PITTSBURGH—The list of genes identified with autism spectrum disorder (ASD) by deep DNA sequencing has expanded from nine to 33, according to a new study by an international research team led by the Autism Sequencing Consortium (ASC), including Carnegie Mellon University’s Kathryn Roeder (right) and the University of Pittsburgh’s Bernie Devlin (far right).
Published today in Nature, the study examined data on several types of rare, genetic differences in more than 14,000 DNA samples from parents, affected children and unrelated individuals. It is the largest sample to date, and provides evidence that small differences in some of possibly 1,000 risk genes contribute to autism. In addition to increasing the number of definitive autism genes almost fourfold, the team pinpointed more than 70 other likely ASD genes.
The genes identified involve critical brain processes, apparently affecting the formation of nerve networks and altering the function of synapses, the crucial structures that allow brain cells to communicate.
“This makes sense because typical development of brain cells require intricate coordination among thousands of genes and appropriate communication between cells to ensure development of the brain – the most complicated organ in the human body,” said Roeder, professor in CMU’s Department of Statistics and the Lane Center for Computational Biology, and a leading expert on statistical genomics and the genetic basis of complex disease.
The genetic findings also support the influential “Frontal-Posterior Underconnectivity Theory of Autism,” in which CMU’s Marcel Just and Pitt’s Nancy Minshew first proposed and explained that the synchronization of the activation between frontal and posterior brain areas is lower in autism.
For the current study, the Roeder/Devlin team, which included faculty and students spanning statistics, psychiatry and computational biology, developed the statistical tools that enabled the researchers to assess the effects of both inherited differences and those that happen spontaneously in the sperm and eggs that form human embryos. While small, rare genetic differences in the top 107 genes were found to confer a relatively large jump in a person’s risk for autism, while many more genetic changes in other genes add smaller amounts of risk. By looking at how many times variations occurred in each of the 107 genes, the researchers were able to predict that small differences in about 1,000 genes will eventually be found to increase autism risk.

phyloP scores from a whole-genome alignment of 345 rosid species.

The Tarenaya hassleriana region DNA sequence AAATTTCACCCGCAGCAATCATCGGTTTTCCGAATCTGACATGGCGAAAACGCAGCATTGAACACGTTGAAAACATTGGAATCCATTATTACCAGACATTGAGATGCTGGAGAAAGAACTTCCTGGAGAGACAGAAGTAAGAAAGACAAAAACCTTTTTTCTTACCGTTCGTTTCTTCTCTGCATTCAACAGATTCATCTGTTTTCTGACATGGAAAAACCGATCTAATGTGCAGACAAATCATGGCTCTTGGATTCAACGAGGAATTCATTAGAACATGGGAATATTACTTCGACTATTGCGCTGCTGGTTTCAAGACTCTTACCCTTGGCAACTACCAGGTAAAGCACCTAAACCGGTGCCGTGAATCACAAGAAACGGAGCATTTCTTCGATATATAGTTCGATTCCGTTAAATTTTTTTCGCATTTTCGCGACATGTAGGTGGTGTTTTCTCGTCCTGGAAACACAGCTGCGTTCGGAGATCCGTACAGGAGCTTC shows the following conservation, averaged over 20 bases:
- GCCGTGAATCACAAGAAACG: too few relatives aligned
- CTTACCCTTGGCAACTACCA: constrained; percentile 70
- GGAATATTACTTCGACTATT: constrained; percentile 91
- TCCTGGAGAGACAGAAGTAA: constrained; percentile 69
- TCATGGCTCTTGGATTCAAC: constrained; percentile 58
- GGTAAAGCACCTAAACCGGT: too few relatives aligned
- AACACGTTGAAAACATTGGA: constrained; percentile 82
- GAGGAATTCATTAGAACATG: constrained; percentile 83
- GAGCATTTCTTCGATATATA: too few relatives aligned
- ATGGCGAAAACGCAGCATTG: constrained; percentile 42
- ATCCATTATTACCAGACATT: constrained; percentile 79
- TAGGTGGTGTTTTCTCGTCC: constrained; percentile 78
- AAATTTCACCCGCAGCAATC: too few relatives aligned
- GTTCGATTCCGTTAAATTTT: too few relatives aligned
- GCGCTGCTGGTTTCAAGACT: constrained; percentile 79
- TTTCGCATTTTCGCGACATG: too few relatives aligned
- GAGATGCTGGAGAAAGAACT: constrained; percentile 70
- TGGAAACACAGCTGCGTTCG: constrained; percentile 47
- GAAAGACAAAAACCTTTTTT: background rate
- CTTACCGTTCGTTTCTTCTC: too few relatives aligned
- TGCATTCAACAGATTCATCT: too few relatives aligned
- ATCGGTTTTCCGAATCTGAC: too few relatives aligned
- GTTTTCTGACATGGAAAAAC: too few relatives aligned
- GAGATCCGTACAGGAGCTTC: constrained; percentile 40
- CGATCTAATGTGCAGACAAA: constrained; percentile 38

According to Devlin, professor of psychiatry at Pitt and an adjunct associate professor of statistics at CMU, the next steps for the ASC-led research team are to grow the list of definitive autism genes even more and drill down into exactly what is different about the brain of someone with autism versus more typical development.
“I am confident that the list of autism genes will expand rapidly because there are already many more samples sequenced. What goes awry is a harder question, but the ever increasing list of genes involved will surely provide pieces that could solve the puzzle of autism,” Devlin said.
The study also looked at how genetic mutations affect autism and evaluated the rate of different classes of mutations between girls with ASD and boys with ASD. Feminine genetics somehow protect girls from ASD, so comparing mutations between girls and boys provided a unique analytical perspective and allowed the researchers to estimate the risk associated with different kinds of mutations. Using this approach, the team found mutations that came with a more than 20-fold increase in risk for autism.
“The steps we added to our analysis over past studies provide the most complete theoretical picture to date of how many genetic changes pile up to affect the brains of children with autism,” said Joseph D. Buxbaum, lead author and professor of psychiatry, neuroscience and genetics and genomic sciences at the Icahn School of Medicine at Mount Sinai. “While we have very strong findings in these genetic analyses, newfound genetic discoveries must be moved into molecular, cell and animal studies to realize future benefits for families. A study like this creates an industry for years to come, with labs worldwide checking the brain changes linked to each new genetic finding.”
Carnegie Mellon has been a leader in the study of brain and behavior for more than 50 years. The university has created some of the first cognitive tutors, helped to develop the Jeopardy-winning Watson, founded a groundbreaking doctoral program in neural computation, and completed cutting-edge work in understanding the genetics of autism. Building on its strengths in biology, computer science, psychology, statistics and engineering, CMU recently launched BrainHubSM, a global initiative that focuses on how the structure and activity of the brain give rise to complex behaviors.